Re: Proposal to include CE Mark

From: Kenneth Whistler (
Date: Tue May 05 2009 - 14:18:34 CDT

  • Next message: Jeroen Ruigrok van der Werven: "Re: Proposal to include CE Mark"

    Albrecht Dreiheller wrote:

    > I hereby propose to include the CE-Mark in the Unicode standard.

    As John Jenkins indicated, the performative verb there is somewhat
    anachronistic ("I hereby propose..."). You can propose encoding
    a character to this list, but that doesn't actually accomplish
    the introduction of a formal proposal that would be acted on
    by the UTC and WG2. For that, you need to write up a proposal,
    attach the Summary Proposal Form, and submit it to the UTC for
    consideration (and later also WG2).

    > The glyph outlines of the CE Mark are defined by rules of the European Union.
    > Originally, the CE Mark is only a symbol that is used on products
    > to mark them as, in a few words, "conforming to certain standards".

    It seems a reasonable enough addition as a symbol for the standard,

    > The detailed "declaration of conformity" shipped with the product
    > as a document
    > does not really need the CE Mark to be written in the glyph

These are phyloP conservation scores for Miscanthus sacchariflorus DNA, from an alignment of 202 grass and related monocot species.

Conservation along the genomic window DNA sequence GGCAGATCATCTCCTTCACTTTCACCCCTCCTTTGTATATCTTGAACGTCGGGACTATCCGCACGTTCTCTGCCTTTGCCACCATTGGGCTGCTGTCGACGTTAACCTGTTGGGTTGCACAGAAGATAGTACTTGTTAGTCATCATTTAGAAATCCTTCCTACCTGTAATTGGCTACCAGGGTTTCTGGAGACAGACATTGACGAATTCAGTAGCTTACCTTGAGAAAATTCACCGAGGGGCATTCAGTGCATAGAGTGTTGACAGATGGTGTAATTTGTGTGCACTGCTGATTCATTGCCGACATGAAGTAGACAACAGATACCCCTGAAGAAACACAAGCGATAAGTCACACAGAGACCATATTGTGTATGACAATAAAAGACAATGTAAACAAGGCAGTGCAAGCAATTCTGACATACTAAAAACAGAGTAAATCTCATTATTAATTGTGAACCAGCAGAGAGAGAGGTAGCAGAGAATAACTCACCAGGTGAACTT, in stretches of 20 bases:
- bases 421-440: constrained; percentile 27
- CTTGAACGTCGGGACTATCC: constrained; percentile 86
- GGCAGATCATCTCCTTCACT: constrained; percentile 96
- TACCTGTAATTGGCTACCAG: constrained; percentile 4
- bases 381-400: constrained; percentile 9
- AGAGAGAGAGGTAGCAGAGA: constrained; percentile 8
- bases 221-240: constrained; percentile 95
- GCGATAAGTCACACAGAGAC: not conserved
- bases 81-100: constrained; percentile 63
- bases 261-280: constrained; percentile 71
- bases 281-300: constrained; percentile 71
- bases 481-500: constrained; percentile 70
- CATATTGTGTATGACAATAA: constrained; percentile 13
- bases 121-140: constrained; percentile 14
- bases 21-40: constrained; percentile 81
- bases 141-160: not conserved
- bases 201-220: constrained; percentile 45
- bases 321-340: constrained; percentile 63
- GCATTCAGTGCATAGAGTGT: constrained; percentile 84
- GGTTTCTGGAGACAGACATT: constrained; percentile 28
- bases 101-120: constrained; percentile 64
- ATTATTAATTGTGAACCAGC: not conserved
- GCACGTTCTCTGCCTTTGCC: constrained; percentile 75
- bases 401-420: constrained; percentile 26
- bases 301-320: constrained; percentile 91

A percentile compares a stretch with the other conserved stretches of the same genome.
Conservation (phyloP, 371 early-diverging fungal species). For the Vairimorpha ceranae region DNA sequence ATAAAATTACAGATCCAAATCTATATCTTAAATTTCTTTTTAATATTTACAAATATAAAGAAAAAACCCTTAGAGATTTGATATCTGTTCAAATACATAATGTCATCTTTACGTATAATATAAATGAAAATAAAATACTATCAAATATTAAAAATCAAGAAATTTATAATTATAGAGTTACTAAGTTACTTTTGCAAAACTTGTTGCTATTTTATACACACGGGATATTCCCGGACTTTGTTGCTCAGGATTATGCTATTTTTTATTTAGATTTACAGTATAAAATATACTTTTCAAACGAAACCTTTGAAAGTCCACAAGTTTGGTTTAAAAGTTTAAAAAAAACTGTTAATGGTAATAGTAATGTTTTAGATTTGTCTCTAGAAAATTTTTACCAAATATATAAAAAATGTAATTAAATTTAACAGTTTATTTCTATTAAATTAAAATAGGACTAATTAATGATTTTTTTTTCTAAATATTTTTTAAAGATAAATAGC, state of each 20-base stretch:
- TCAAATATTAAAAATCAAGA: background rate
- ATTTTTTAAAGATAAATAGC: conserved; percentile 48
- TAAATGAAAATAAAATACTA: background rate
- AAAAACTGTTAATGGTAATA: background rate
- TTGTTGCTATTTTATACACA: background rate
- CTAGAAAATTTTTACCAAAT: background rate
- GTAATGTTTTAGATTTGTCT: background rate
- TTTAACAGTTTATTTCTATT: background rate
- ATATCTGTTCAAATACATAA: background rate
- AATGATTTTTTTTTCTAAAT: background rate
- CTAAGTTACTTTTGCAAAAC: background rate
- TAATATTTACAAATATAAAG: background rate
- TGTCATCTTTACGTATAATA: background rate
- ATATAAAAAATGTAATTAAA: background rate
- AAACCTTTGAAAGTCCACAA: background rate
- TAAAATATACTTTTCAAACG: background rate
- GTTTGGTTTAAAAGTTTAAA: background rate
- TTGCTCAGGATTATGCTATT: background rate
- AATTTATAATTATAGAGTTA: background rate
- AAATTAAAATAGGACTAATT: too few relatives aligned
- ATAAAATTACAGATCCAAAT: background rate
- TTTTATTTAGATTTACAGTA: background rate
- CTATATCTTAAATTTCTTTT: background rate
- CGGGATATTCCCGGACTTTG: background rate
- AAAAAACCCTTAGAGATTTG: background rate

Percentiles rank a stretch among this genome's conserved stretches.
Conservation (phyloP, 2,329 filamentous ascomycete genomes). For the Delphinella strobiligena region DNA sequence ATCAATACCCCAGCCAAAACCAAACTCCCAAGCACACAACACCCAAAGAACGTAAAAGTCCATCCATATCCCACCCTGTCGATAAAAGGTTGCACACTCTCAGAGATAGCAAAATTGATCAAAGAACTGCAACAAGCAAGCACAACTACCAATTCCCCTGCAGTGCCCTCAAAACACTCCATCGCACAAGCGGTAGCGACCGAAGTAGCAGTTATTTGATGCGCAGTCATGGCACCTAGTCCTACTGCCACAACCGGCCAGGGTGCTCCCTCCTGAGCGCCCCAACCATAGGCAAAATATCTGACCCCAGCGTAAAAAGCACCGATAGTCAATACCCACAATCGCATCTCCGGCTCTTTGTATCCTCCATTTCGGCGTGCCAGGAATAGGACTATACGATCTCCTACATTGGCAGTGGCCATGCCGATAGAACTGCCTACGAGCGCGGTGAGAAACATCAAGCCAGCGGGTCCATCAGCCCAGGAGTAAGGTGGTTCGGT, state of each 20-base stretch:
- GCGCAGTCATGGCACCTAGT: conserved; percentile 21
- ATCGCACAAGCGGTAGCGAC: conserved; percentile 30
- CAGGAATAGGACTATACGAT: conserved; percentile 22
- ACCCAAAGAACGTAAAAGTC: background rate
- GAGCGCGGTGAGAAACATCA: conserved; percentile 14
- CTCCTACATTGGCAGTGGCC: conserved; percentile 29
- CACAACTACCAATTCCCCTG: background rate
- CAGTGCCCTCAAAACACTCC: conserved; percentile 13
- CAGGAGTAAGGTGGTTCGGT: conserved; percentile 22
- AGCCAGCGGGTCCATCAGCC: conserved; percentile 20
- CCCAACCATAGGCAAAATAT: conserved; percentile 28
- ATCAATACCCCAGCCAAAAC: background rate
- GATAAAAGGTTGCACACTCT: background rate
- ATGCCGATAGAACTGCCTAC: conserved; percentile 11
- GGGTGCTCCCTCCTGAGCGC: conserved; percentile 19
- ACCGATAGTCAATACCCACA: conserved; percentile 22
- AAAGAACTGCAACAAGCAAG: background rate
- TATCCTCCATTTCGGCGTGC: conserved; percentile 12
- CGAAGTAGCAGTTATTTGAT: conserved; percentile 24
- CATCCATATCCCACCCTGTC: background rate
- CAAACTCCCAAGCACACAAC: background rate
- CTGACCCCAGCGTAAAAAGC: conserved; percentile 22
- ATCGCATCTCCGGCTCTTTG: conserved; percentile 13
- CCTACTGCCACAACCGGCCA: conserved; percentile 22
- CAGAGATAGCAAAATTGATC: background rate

> form of the official CE Mark.

    This really needs to be addressed in a formal proposal. The
    specified design (which is followed in all of the documents you
    linked to as exhibits) makes this look like a sequence of two
    specially-styled letterlike symbols, a "C" and an "E", functioning together
    to indicate the specified symbolic usage as the CE mark. Each
    of the glyphs separately is wider than the digits typically
    appearing with each of these document citations. So as an
    encoding, should this be treated as one (very wide) symbol,
    or as two specially styled letterlike symbols used in sequence
    for this function?

    Furthermore, if the CE Mark doesn't actually need "to be written
    in the glyph form of the offical CE Mark", then what actually
    *is* the acceptable range of glyph forms used for this, and
    in that case, would a sequence of regular capital letters
    serve as a substitute, i.e. "CE", the way the sequence "(c)"
    often stands in for the copyright sign, or would "CE" be
    considered to *be* the CE Mark?

    > If you want more examples, take one of the European translations for
    > "Declaration of conformity" and search the web:

    I don't want more examples right now, but a formal proposal should
    provide exhibits of a few usages in text, both in
    the prescribed glyphic form shown by the links you provided,
    but also demonstrating importantly any *other* forms that
    the symbol takes.


    This archive was generated by hypermail 2.1.5 : Tue May 05 2009 - 14:22:41 CDT